Now that we were EXCO members, he tried all he could to bring us up spiritually. There was this episode when we were meeting in a night prayer. We were holding hands in a circle. Bro. Muyiwa wanted to encourage our spiritual sensitivity, so at a point, he told us to be quiet for some minutes and listen for the voice of the Spirit. He followed it up by asking us one by one,
“What did you hear?”
When it came to my turn, guess what I answered:
“I didn’t hear anything, only the humming of mosquitoes around Sir!”
Spiritual naivety at its peak.
Honestly, time will fail me if I am to dabble into all the values RCF added to my Christianity.
Do I start with the mention of my first contact with Pentecostal prophesyings that usually came through our beloved EXCO member, Brother Taiwo Sogbesan.
His prophesying form started in the way of a sudden and spontaneous heavy breathing, followed by a body vibration, then the loud subconscious divine declaration, and after the divine complimentary close like “peace be unto you”, he would fall flat on the floor as if when the Spirit took His immediate leave of him, he had no more strength remaining in him for standing. Thank God for those accurate prophecies. But those his falls often terrified me. What if he hurt himself? I’m sure he too would have been bothered.
God do answer prayers! After some time, he began to deliver those same powerful messages in a calmer mien. I suspected he had received grace in the place of personal prayers and petitions to freely yield himself to the Spirit when He comes and no longer struggle with Him that would warrant such forceful demonstrations as the Spirit took it by force.
Time, Oh Time, thou art no friend but foe.
Please, permit me to mention this one more of how an SS brother's testimony of a drug-free year challenged me to divine health.
That SS brother was Bro. Ibrahim Bamidele, the fellowship president that just handed over to us. Yes, SS. Senior Secondary ke! I mean, he was a sickle-celled individual: a sickler in Nigerian parlance. If I could remember, it was in a vigil he shared the testimony that not even a “chalk” of paracetamol touched his mouth throughout the year. I was seriously challenged.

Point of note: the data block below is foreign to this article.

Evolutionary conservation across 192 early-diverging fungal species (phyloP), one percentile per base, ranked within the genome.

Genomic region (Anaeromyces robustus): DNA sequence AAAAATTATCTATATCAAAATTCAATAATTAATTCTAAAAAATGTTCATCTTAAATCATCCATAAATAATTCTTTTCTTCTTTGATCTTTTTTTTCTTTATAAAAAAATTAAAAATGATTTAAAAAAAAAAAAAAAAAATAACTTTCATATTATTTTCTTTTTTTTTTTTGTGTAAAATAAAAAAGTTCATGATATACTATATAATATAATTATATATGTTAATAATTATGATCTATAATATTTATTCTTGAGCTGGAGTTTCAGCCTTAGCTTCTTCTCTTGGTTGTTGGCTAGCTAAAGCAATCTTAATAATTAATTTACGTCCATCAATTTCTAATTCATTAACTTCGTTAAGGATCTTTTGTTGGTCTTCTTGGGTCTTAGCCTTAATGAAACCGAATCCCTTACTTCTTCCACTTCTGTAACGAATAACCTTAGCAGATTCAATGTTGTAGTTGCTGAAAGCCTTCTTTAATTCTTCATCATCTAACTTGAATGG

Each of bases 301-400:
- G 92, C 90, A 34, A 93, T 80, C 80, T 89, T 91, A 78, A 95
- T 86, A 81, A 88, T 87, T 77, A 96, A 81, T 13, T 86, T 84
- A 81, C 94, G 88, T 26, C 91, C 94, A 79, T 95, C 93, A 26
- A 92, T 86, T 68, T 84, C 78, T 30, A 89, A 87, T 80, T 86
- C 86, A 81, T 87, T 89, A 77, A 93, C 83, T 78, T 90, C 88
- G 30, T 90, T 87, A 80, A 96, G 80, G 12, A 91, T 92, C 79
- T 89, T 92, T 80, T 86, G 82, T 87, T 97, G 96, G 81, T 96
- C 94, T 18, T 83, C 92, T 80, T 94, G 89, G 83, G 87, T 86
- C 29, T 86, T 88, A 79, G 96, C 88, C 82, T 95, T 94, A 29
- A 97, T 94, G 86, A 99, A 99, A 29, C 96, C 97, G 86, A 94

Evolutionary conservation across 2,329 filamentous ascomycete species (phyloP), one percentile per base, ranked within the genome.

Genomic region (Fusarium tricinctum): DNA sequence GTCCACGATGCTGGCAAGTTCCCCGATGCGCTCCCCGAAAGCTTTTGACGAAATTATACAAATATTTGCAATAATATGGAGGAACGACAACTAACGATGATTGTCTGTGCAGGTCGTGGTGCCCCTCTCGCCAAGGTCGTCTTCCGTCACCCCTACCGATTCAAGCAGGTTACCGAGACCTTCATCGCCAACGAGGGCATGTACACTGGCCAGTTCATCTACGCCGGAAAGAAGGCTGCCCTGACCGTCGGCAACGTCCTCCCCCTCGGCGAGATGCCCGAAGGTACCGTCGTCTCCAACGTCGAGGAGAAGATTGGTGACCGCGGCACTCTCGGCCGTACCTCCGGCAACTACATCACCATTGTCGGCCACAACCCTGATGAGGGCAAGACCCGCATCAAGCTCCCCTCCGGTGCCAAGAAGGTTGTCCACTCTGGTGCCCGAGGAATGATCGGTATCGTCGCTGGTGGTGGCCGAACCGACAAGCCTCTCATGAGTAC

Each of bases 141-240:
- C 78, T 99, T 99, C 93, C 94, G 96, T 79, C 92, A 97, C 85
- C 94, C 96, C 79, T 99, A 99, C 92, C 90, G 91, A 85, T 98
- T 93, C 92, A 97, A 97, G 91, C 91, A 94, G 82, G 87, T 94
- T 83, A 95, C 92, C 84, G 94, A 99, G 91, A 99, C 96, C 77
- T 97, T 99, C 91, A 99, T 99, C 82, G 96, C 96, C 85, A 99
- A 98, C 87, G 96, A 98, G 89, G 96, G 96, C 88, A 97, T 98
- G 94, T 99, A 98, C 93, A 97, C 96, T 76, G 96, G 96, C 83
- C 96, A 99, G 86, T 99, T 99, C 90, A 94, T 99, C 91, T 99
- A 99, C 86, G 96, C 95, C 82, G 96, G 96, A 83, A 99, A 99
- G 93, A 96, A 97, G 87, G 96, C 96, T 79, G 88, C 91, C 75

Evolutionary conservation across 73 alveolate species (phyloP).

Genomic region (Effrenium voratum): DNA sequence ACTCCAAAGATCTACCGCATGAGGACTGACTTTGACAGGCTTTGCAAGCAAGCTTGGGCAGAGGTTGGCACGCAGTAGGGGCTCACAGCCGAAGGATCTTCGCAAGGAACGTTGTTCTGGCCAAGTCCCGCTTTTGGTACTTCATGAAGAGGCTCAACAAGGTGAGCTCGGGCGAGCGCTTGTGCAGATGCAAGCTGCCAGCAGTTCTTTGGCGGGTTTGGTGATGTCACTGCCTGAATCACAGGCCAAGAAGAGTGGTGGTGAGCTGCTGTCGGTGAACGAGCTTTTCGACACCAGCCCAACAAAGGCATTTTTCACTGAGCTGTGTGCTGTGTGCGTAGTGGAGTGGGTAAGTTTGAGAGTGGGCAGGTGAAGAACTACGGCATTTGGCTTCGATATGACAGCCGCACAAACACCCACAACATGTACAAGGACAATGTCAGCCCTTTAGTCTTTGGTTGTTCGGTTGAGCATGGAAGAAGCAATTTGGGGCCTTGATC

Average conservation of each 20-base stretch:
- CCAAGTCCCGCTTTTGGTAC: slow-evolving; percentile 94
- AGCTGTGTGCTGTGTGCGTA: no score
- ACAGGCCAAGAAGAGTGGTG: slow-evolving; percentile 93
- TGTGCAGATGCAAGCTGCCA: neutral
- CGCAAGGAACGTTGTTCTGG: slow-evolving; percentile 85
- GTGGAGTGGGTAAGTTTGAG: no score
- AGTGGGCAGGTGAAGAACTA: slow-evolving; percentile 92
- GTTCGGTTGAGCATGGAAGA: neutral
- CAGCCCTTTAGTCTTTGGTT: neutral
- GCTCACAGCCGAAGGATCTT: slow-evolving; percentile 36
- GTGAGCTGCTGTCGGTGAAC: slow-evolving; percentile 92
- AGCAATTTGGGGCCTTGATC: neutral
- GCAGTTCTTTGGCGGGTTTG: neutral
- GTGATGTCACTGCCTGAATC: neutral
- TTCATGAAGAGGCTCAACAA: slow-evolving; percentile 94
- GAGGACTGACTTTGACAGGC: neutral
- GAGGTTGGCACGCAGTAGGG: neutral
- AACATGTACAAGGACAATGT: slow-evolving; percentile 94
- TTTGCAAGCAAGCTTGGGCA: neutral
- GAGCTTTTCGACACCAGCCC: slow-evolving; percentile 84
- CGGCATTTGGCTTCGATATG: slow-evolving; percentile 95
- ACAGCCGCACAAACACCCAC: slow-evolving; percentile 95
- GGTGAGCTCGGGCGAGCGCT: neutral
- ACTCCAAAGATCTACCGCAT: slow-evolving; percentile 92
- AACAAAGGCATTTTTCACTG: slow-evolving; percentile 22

“Biodun, what are you doing. That’s an SS o. You, you are an AS. Yet your malaria must reach hospital sha?”
That night I prayed for and received the grace to live on divine health. And glory be to God my testimony exceeded one year. It got to a decade. It could have been more but I started tempting God with my health...
As these three training grounds intensified efforts on me, my spiritual life improved by the day.
One evidence of my spiritual improvement was how God personally led me into a three-day marathon prayer for the first time in my life! It was the first and yet the easiest though done in a very challenging situation.
Need I remind you of the stress, load and tension of being an Ojere SLT student? Then you need to consult episode 6 for some background.
The fasting was during the week and when the school was in session.
With the empty stomach I would rush to get to school early enough in the morning. On the empty stomach I would do all the tedious class activities and laboratory practical. And when we were released around 5pm, it was on that same water-and-food famished stomach I would trek from Ojere to near Iyana Oloke, Onikolobo before getting a taxi home. I tell you it was God.
He intentionally put a special strength in me to do that. (Sorry, I'm sounding like those "Kids, dont try this at home" TV flashes during wrestling show.)
I've afterwards attempted other three-day marathon fasts under less challenging conditions, some with even water, none was as easier as this fasting of unusual grace. Glory be to God. At least, for one thing, it broke the inertia of engaging in marathon fasting and destroyed that old-time fear: “three days without food, and one will not die?” (Remember Episode 4?)
God was really grooming me and turning every place I incidentally or accidentally find myself a ground for growth. My IT place inclusive.
See you next week for episode 8 – Ewekoro, Another Milestone